The Press and Journal (Aberdeen and Aberdeenshire)
Ithought I had put the early tattie story to bed after two references within a fortnight – but it just won’t go away.
Now we have a stushie about the definition of a “new” tattie.
How can they be advertised as such, having been stored for several months so that they can fetch a higher price at a different time of year?
You know that old Scottish saying: ‘It’s no whit ye say, it’s the wye ye haud yer moo!’
Marketeers can make you believe anything, or so it would seem; either that or we are just too naïve, too easily taken in by these smooth- tongued operatives.
Anewtattie– sometimes referred to as a scraping potato – is one in which the skin hasn’t set.
When some varieties are harvested the skin may be f l aky; others may be smooth but so thin you can scrape it off or indeedrubit off with your fingers. End of story.
Now to a relative of the potato – the tomato.
If ever there was a season when I was glad to have installed a semi-automatic watering/feeding system this is it.
I can tell people have had watering troubles this year by the number of questions about Blossom End Rot in the tomato crops – sometimes appropriately referred to as black bottom.
It is an annual problem, but this year has been exceptionally bad because of the long warm days causing glasshouse temperatures to remain pretty high for hours. As a result the plants use up a great deal of water.
If the compost dries out for a time before being watered again, the problem will occur.
In other words, it is brought on by swings in availability of water to the plant.
Maybe only one truss of fruits will be affected. Remove the damaged ones – they will not get better.
The point is, if these conditions don’t arise again, the next truss of fruits will be OK.
The problem is exacerbated by the move away from soil-based composts which could hold water for longer periods.
Several of the sundries catalogues will carrydetails of the Autopot system of semi-automatic watering.
I have a copy of Mr Fothergill’s 2013 Garden Equipment catalogue in front of me, and there on page 10 is illustrated what they call the Easy 2 Grow Kit.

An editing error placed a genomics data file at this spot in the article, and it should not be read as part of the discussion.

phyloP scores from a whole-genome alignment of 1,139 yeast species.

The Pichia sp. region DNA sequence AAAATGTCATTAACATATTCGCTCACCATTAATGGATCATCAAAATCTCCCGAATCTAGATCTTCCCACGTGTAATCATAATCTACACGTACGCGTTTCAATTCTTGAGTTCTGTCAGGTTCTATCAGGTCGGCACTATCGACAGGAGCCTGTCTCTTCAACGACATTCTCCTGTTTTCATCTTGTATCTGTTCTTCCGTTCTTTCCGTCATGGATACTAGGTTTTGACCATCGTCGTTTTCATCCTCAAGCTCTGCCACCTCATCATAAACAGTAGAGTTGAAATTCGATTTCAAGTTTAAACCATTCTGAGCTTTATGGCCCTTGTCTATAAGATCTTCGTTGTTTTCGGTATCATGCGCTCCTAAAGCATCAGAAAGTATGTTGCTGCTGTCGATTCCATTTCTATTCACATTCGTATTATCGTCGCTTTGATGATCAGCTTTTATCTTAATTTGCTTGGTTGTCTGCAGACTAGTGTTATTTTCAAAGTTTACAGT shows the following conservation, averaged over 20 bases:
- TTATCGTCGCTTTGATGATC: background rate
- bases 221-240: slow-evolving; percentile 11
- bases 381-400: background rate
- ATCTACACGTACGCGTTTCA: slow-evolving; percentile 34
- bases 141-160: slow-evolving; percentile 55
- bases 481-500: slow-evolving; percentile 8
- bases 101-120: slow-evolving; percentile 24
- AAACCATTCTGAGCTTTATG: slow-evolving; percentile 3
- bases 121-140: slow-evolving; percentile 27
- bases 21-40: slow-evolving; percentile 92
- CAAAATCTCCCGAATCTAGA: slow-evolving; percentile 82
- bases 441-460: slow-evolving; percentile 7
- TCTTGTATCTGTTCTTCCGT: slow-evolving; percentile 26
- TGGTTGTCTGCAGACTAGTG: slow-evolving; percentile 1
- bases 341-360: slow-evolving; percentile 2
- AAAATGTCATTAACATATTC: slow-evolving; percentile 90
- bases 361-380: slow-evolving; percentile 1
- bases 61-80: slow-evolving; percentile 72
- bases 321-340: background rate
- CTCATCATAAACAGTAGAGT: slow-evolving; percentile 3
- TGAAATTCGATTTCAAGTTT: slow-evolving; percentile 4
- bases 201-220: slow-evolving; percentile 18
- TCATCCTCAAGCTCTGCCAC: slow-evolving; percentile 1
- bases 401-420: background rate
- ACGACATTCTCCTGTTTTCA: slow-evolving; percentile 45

The basic two-pot model shown costs £34.95, with the option to add an extension (another two-pot unit) for £24.95.
The unit we have at Beechgrove, and the one I have at home, has two extension units and that enables me to grow six plants.
With careful maintenance, the system should last for several years and fully justify the initial outlay.
The system is gravity fed, so no power is required, and all the connectors are the simple push-in type.
If you fancy something like this, I recommend you go on the internet where you will find Autopot Irrigation Systems.
Prepare to sit back and be amazed at the potential for using this technique.
My reservoir is sitting on a four-inch concrete block but I noted that they recommend six-inch elevation. This is obviously not critical because my system does work well.
During the hottest part of that dry spell I was to be away for four days.
I filled the reservoir before I left andtherewasstill a reasonable amount of liquid available when I returned, possibly enough for another couple of days.
How do you deal with feeding?
Answer: I topupthe tank using a watering can and after a few weeks I add an appropriate amount of liquid feed to each can full of water.
Yes, that means the plants are getting fed all the time.
The present liquid feed instructs methat, when the plants have set the fourth truss, add 20ml of concentrate to nine litres of water and feed at every watering.
Another common problem in hot weather is the condition known as dry set.
The little flowers appear to open up as normal and then wither away. Consequently, no fruit is produced.
The name of the condition explains the problem. It is caused by having a dry atmosphere in the glasshouse.
Although the tomato plant is self- fertile, the pollen still has to ripen and burst to fertilise the ovary, and to do that there needs to be moisture in the atmosphere.
If you can’t be there to splash the water around, it pays to leave some trays of water about the floor, under the benches, etc, during hot weather.